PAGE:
Famed archaeologist/adventurer Dr. Henry "Indiana" Jones is called back into action when he becomes entangled in a Soviet plot to uncover the secret behind mysterious artifacts known as the Crystal Skulls.
Neo and the rebel leaders estimate that they have 72 hours until 250,000 probes discover Zion and destroy it and its inhabitants. During this, Neo must decide how he can save Trinity from a dark fate in his dreams.
In the not-so-far future the polar ice caps have melted and the resulting rise of the ocean waters has drowned all the coastal cities of the world. Withdrawn to the interior of the continents, the human race keeps advancing, reaching the point of creating realistic robots (called mechas) to serve them. One of the mecha-producing companies builds David, an artificial kid which is the first to have real feelings, especially a never-ending love for his "mother", Monica. Monica is the woman who adopted him as a substitute for her real son, who remains in cryo-stasis, stricken by an incurable disease. David is living happily with Monica and her husband, but when their real son returns home after a cure is discovered, his life changes dramatically. Written by
Chris Makrozahopoulos <email@example.com>
The list of words that Monica Swinton says to David to make him capable of love was the original list, written by Stanley Kubrick. See more »
David malfunctions after ingesting food but suffers no discomfort at all from being fully submerged in water while in the pool. See more »
Specialist (evolved mecha):
There's nothing too small that you didn't store for us to remember. We so want you to be happy. You are so important to us, David. You are unique in all the world.
See more »
I saw A.I. on the first night it ran here and I must say I was disappointed in the size of the audience. How strange to see so few people show up for a Spielberg film. This film did not enjoy the normal hype that most of Spielberg's films enjoy, I think I know why. Lack of product placement. They're may have been some somewhere but I didn't see them. A.I.'s story line and flawless visual effects reflect what I can only describe as the meeting of two great film makers. Kubrick (who started work on the project after he read the Aldiss book in '83),and Steven Spielberg who's long list of intelligent blockbusters made him the perfect person to bring this story to the screen. I could, I believe see the story boards and concepts Kubrick developed and I could also see the sensitivity that Spielberg added to scenes and characters. These two things are not entirely separate in good Science Fiction. All good science fiction has some human sensitivity in it otherwise it would just be a horror film. The script reflects some of the darkness and coldness that sometimes underlies each character human and machine, there is no fear of this in the story. This darkness draws us on in the story.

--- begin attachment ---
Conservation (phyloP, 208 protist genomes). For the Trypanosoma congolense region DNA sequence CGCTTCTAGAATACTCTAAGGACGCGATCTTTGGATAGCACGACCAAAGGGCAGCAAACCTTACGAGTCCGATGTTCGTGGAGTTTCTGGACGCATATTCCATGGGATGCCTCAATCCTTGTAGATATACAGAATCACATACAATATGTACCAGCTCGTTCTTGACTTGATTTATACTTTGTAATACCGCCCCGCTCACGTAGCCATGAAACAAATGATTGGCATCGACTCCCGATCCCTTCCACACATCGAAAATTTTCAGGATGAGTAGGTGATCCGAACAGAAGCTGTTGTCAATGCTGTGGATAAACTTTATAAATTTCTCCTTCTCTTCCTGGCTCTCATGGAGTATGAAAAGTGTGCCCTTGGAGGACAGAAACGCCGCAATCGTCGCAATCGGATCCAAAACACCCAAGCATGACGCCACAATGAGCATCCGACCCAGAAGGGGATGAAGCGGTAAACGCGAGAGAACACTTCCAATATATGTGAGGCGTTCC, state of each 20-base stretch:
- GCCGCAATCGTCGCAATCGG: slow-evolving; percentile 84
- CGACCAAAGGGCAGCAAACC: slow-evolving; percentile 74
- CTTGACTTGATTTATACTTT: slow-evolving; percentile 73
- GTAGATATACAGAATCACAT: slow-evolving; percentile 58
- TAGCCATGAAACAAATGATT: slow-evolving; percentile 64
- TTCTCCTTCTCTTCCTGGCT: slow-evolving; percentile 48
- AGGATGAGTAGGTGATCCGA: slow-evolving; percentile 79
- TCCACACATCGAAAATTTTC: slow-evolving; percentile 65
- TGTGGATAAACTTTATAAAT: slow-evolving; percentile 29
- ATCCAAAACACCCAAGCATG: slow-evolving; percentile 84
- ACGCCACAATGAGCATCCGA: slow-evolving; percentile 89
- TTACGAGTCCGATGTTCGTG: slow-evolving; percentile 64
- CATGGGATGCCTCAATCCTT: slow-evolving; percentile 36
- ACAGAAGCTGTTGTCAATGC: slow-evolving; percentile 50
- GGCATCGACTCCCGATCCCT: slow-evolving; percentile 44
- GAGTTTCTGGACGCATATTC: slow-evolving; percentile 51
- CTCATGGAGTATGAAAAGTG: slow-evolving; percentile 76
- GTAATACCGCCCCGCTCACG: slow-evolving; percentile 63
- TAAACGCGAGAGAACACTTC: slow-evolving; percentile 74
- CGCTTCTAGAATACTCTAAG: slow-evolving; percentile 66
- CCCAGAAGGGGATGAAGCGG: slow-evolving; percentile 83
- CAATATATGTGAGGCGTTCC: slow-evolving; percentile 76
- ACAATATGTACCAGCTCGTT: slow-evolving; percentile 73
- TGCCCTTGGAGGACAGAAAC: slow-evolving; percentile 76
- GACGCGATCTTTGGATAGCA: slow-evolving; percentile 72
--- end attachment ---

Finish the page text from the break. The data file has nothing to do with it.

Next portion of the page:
The visual effects are stunning and come darn close to genius. The story line takes us in and the visuals make it almost real.
I wish I had Mr. Mannings grip of syntax, but all in all at the end of the day it's good science fiction and a good story too. I beleve that Stanley Kubrick's choice of asking Steven Spielberg to make this film was the kind of genius that Kubrick showed in all his work. It is a tribute to both men that they saw a vision of something and worked toward it's creation. I think they came to a great place in film making.
95 of 167 people found this review helpful.
Was this review helpful to you?